July 26, 2021
July 26, 2021
July 19, 2022
In this study, we investigated the effects of online supplemental instruction (SI) and hybrid learning on first-year students who were enrolled in a required first-year general chemistry class for engineers at Northeastern University during the Fall 2020 semester. During the COVID-19 pandemic, concerns about spreading contagion compelled many universities to switch to either fully remote or hybrid learning, the latter an instructional method which combines in-person and remote instruction. Studies have reported conflicting outcomes for online and hybrid instruction, with some showing that students taking classes in an online or hybrid environment perform worse than their in-person counterparts , and others showing that online or hybrid learning can be more effective than in-person learning . The impact of online and hybrid learning models on academic outcomes and attitudes of first year engineering students, specifically those matriculating during the COVID-19 pandemic, merits further attention and was the motivation for our study.
Approximately two decades ago, the College of Engineering at Northeastern University developed the Connections SI program, which provides first-year engineering students with structured group peer tutoring. In recent years, the Connections team has reported how factors such as student and instructor gender, pre-matriculation credit, and previous experience with SI affected use of SI during the first year and academic outcomes (e.g., GPA) during students’ first year through graduation. Specifically, we found that female undergraduates who regularly used SI during enrollment in required first-semester general chemistry had higher rates of retention within engineering and higher first-semester GPAs compared to their male counterparts  - . This current study explored how offering SI online during the Fall 2020 semester influenced students’ participation in SI and whether previous experiences with online learning affected academic outcomes and behaviors. We also looked at whether there were correlations among hybrid course instruction, use of online SI, and course grades in general chemistry and overall GPAs this past fall. We then compared these outcomes to our previous findings from multiple reports for a recent group of students who had graduated and only had in-person classes and SI .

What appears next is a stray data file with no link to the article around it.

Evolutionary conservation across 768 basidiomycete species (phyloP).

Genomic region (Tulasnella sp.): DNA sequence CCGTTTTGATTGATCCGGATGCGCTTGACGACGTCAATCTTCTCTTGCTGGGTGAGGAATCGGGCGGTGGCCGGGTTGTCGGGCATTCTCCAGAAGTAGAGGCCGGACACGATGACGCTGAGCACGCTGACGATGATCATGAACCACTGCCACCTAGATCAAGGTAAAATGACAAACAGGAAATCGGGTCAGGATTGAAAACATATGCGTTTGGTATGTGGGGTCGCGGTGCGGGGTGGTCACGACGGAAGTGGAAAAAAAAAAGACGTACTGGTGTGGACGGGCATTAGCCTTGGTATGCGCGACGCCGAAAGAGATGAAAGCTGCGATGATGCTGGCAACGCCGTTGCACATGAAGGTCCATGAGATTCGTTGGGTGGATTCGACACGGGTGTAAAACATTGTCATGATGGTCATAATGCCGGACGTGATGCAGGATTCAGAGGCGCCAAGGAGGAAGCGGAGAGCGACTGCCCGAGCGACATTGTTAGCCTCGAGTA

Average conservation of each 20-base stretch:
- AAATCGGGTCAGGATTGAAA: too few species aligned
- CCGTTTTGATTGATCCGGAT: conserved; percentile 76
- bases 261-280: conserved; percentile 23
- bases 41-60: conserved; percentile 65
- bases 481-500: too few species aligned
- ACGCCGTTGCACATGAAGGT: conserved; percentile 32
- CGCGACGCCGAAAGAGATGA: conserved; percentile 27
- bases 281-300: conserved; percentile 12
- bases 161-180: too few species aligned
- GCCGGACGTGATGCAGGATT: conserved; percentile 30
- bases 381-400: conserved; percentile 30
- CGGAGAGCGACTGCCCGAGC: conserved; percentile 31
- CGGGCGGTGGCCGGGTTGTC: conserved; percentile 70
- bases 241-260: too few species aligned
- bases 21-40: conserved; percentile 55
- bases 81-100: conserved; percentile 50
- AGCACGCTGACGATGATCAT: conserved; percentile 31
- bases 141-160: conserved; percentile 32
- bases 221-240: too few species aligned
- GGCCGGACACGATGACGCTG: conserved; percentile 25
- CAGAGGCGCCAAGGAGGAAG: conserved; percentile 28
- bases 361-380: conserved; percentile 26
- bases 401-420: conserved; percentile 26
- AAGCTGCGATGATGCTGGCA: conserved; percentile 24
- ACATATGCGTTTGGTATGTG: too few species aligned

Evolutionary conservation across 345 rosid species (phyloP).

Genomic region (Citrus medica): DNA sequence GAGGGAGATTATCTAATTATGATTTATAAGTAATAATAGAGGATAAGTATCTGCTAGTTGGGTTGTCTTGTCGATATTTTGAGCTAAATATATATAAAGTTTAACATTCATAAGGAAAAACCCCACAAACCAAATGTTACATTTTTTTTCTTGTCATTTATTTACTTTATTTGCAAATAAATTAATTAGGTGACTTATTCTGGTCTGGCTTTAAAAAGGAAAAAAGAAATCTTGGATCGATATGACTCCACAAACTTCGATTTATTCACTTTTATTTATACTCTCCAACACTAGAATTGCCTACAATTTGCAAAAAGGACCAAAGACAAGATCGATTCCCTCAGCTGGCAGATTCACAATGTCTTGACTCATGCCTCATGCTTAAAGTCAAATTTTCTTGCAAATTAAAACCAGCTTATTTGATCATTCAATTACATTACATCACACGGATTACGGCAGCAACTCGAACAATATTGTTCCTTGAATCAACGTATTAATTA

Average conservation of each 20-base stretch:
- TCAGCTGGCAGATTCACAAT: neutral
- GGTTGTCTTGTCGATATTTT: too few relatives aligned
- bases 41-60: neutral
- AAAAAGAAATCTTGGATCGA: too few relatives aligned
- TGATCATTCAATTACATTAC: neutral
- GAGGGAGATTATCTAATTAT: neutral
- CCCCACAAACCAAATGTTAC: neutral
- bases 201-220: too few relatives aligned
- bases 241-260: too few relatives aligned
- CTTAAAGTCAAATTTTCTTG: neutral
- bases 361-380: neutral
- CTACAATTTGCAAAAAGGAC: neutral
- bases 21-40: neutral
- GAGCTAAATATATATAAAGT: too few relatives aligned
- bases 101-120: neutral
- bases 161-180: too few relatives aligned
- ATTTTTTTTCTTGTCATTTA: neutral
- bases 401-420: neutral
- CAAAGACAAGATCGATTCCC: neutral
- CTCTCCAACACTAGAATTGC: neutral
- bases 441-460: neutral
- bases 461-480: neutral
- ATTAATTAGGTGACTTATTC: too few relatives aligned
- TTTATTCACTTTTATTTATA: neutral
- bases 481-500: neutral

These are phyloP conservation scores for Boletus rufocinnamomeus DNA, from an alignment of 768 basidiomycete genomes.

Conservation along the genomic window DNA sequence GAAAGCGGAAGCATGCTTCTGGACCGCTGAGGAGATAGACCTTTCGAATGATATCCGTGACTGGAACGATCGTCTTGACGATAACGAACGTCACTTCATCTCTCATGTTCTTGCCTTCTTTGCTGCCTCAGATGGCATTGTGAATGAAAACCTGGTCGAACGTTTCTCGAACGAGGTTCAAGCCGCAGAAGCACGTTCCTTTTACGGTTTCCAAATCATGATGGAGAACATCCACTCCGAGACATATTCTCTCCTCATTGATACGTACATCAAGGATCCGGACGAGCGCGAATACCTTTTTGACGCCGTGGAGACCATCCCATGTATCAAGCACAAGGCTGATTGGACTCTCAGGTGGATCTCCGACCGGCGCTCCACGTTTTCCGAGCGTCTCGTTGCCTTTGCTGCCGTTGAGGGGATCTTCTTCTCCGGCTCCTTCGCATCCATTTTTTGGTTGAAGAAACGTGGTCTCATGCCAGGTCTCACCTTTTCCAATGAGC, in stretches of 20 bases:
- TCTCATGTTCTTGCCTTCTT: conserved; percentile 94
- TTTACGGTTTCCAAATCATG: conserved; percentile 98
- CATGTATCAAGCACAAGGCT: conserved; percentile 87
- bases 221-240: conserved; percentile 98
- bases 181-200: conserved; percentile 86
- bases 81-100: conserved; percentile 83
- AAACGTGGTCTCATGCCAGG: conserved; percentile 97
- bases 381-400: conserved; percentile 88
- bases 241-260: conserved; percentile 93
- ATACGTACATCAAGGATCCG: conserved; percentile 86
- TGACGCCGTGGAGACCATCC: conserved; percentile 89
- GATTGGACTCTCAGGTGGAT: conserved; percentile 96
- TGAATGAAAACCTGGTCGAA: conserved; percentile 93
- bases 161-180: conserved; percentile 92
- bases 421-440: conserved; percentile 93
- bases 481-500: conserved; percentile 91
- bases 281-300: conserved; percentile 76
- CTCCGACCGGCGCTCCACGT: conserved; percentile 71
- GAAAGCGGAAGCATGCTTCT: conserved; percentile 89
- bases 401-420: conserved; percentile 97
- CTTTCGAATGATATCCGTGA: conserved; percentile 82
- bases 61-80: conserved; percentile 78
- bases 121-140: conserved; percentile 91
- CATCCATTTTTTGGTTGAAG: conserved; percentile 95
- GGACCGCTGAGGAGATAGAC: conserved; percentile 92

We found that chemistry course grades and course completion rates were higher in Fall 2020 than in Fall 2013, suggesting that online SI and hybrid course instruction did not negatively impact first-semester academic outcomes. However, students in Fall 2020 who attended class in person multiple times weekly, under the University’s rotating weekly schedule, had higher GPAs than students who attended class in person only two-to-four times monthly. Participation in SI was impacted by the hybrid format: a lower percentage of students attended SI when it was held remotely in Fall 2020 compared to when SI was held in person in Fall 2013. However, a slightly higher percentage of males used SI during Fall 2020 compared to Fall 2013, while a significantly lower percentage of females used SI during Fall 2020 compared to Fall 2013. Among users of SI, females having significantly higher chemistry course grades and first semester GPAs than males. Based on analysis of surveys offered to enrolled students, we also found that students’ attitudes towards online learning at the end but not the beginning of the semester had a significant correlation with their chemistry course grades and GPAs.
Morris, S. A., & Boyce, H., & Ghio, C., & Dee, A., & Pathwick-Paszyc, A., & DiMilla, P., & Reisberg, R. (2021, July), Hybrid Learning: For Better or Worse? The Effect of Hybrid Learning on Grades and Attitudes of First-year Engineers in Chemistry Paper presented at 2021 ASEE Virtual Annual Conference Content Access, Virtual Conference. https://peer.asee.org/37263
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